NAIROBI (Reuters) – COVID-19 vaccine maker BioNTech aims to start production at its mRNA vaccine factory site in Rwanda in 2025, company officials said on Monday, the first foreign company mRNA vaccine manufacturing site on the continent.
The German company’s first modular factory elements, based on shipping containers, were delivered to the Kigali construction site in March and were then assembled into so-called BioNTainers.
“Africa will have one of the most advanced manufacturing facilities in the world,” Ugur Sahin, BioNTech co-founder and chief executive officer, said. “These BioNTainers will able to manufacture any kind of mRNA vaccines.”
The company said in a statement it had fully funded the facility, committing a total of $150 million.
The company, which developed the Western world’s most widely used COVID-19 shot with U.S. partner Pfizer, in 2022 laid out a plan to enable African countries to produce its Comirnaty-branded shot under BioNTech’s supervision.
BioNTech on Monday reiterated that the BioNTainers could make other mRNA vaccines, depending on product development progress and public health priorities.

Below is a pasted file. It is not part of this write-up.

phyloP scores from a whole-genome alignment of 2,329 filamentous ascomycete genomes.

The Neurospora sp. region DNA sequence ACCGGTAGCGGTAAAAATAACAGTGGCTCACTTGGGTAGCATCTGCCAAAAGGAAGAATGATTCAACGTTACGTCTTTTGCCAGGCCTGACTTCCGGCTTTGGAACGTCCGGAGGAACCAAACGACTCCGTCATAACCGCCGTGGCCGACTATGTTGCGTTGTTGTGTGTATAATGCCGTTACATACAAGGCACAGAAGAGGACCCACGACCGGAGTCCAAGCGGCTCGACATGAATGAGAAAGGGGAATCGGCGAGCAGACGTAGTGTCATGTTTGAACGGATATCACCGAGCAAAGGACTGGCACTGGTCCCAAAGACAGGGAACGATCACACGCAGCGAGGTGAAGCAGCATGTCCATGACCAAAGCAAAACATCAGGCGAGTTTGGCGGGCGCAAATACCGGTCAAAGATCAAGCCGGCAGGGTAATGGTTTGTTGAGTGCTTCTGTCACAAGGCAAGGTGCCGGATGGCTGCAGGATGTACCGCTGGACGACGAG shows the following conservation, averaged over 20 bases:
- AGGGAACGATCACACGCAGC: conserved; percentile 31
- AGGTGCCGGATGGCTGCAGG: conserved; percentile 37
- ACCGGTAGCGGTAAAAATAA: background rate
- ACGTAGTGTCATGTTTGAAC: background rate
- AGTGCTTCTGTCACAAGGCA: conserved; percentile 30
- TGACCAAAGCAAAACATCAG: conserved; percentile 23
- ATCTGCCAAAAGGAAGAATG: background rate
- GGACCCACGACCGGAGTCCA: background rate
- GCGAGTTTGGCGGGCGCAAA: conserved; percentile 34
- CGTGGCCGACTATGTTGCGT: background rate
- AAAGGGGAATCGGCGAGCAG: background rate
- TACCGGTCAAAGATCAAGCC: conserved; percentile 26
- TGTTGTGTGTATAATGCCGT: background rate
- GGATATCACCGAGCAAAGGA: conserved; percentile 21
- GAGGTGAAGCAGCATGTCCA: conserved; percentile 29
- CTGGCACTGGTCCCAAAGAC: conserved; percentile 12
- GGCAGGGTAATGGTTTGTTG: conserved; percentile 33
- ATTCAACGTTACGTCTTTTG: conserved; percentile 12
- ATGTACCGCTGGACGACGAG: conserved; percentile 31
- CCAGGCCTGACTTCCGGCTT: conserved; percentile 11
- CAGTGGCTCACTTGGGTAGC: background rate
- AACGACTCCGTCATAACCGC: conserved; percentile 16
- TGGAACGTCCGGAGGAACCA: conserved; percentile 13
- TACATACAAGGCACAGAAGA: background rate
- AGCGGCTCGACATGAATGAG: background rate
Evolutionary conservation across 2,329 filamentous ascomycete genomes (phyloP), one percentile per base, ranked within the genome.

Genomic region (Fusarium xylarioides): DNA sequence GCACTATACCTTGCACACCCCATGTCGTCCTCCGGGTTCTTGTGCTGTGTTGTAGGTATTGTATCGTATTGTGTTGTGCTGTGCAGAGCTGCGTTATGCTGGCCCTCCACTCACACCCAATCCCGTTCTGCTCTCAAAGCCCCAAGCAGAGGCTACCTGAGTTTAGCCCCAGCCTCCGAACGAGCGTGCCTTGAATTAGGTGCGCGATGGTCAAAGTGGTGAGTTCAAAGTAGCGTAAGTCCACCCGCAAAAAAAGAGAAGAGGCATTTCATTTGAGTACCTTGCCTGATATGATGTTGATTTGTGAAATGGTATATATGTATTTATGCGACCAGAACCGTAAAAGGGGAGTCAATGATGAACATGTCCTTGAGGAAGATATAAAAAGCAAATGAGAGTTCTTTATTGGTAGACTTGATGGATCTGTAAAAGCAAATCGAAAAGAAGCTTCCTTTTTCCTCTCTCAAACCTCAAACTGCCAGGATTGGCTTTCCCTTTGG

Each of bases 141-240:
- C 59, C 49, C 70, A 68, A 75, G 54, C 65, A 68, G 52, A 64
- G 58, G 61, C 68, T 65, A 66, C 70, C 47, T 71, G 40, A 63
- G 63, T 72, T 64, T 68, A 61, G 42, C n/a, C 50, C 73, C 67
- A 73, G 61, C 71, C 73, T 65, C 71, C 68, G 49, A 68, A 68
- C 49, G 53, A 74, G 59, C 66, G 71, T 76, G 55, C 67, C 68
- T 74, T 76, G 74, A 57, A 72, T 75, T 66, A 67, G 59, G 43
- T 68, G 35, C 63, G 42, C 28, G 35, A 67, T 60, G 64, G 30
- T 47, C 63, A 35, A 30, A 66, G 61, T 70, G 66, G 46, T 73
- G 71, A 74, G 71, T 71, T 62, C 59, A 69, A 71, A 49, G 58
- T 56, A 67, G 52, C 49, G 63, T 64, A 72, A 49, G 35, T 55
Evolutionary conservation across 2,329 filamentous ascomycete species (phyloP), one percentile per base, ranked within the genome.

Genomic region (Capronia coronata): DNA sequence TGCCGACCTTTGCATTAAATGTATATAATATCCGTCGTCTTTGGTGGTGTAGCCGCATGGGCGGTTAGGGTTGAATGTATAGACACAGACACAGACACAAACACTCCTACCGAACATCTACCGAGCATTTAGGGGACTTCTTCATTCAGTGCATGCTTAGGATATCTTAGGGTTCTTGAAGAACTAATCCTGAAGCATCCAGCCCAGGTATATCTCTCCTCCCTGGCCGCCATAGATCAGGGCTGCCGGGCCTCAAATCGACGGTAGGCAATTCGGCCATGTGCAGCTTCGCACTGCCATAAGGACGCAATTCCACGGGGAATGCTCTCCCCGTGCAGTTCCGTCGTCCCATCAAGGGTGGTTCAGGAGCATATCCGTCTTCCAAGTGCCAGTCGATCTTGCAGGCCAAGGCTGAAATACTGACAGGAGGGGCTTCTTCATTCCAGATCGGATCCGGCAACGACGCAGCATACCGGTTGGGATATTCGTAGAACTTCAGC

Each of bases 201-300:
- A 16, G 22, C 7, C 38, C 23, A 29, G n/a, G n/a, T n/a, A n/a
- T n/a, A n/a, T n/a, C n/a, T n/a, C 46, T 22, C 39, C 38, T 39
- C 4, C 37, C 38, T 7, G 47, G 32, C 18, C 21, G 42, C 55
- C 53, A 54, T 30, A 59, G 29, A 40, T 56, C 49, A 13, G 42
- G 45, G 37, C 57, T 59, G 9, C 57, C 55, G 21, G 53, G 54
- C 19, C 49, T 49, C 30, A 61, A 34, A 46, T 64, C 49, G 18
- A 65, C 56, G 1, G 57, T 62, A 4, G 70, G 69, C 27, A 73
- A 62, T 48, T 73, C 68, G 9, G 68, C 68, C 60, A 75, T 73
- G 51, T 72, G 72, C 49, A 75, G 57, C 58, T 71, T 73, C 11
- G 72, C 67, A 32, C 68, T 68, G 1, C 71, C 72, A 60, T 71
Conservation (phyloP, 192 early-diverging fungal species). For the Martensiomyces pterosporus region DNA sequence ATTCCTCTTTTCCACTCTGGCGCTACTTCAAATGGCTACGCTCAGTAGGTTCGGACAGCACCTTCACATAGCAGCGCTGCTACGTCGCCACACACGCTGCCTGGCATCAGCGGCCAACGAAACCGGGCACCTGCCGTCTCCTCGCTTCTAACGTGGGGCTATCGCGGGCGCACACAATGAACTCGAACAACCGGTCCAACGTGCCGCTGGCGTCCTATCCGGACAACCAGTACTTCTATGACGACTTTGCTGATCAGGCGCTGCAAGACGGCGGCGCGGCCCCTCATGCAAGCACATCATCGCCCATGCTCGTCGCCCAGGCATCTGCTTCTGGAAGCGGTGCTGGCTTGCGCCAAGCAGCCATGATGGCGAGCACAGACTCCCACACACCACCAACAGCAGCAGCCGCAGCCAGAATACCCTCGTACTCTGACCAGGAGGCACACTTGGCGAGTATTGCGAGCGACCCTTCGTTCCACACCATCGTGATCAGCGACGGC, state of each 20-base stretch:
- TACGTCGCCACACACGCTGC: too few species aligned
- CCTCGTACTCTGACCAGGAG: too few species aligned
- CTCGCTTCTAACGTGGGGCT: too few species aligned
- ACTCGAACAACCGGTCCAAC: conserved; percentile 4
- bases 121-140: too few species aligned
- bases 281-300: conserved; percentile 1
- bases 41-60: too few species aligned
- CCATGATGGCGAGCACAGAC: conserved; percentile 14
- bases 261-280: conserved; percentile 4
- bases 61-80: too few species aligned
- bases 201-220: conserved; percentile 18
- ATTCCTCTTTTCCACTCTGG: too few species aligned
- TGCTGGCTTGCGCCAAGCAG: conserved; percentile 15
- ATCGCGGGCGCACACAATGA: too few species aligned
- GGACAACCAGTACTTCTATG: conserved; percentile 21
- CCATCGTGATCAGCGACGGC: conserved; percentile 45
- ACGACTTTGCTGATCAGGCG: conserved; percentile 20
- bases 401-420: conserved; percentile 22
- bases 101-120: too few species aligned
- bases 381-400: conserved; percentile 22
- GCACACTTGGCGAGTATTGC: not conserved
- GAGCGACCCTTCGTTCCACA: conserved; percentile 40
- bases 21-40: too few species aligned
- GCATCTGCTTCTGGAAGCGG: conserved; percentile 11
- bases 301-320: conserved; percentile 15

BioNTech has said that the initial vaccine factory could over the next few years become part of a wider supply network spanning several African nations including Senegal and South Africa.
At the time BioNTech made the announcement to set up in Africa, there had been a much criticised delay in shipping of Western-made coronavirus vaccine doses to the continent.
“The African Union came together to make a firm commitment that we would not allow ourselves to be in that position again,” Rwanda’s President Paul Kagame said at the ceremony to inaugurate the factory site.
The move to start production in Africa is also part of BioNTech’s push to expand mRNA manufacturing globally. The firm has so far relied on its German sites for mRNA production, as well as on sites run by its partner Pfizer in the United States and Belgium.
Rival Moderna in March this year unveiled plans to establish an mRNA manufacturing facility in Kenya, which would be its first such facility in Africa.
(Reporting by George Obulutsa in Nairobi, Ludwig Burger in Frankfurt, Philbert Girinema in Cabo Delgado, Mozambique; Editing by Nick Macfie)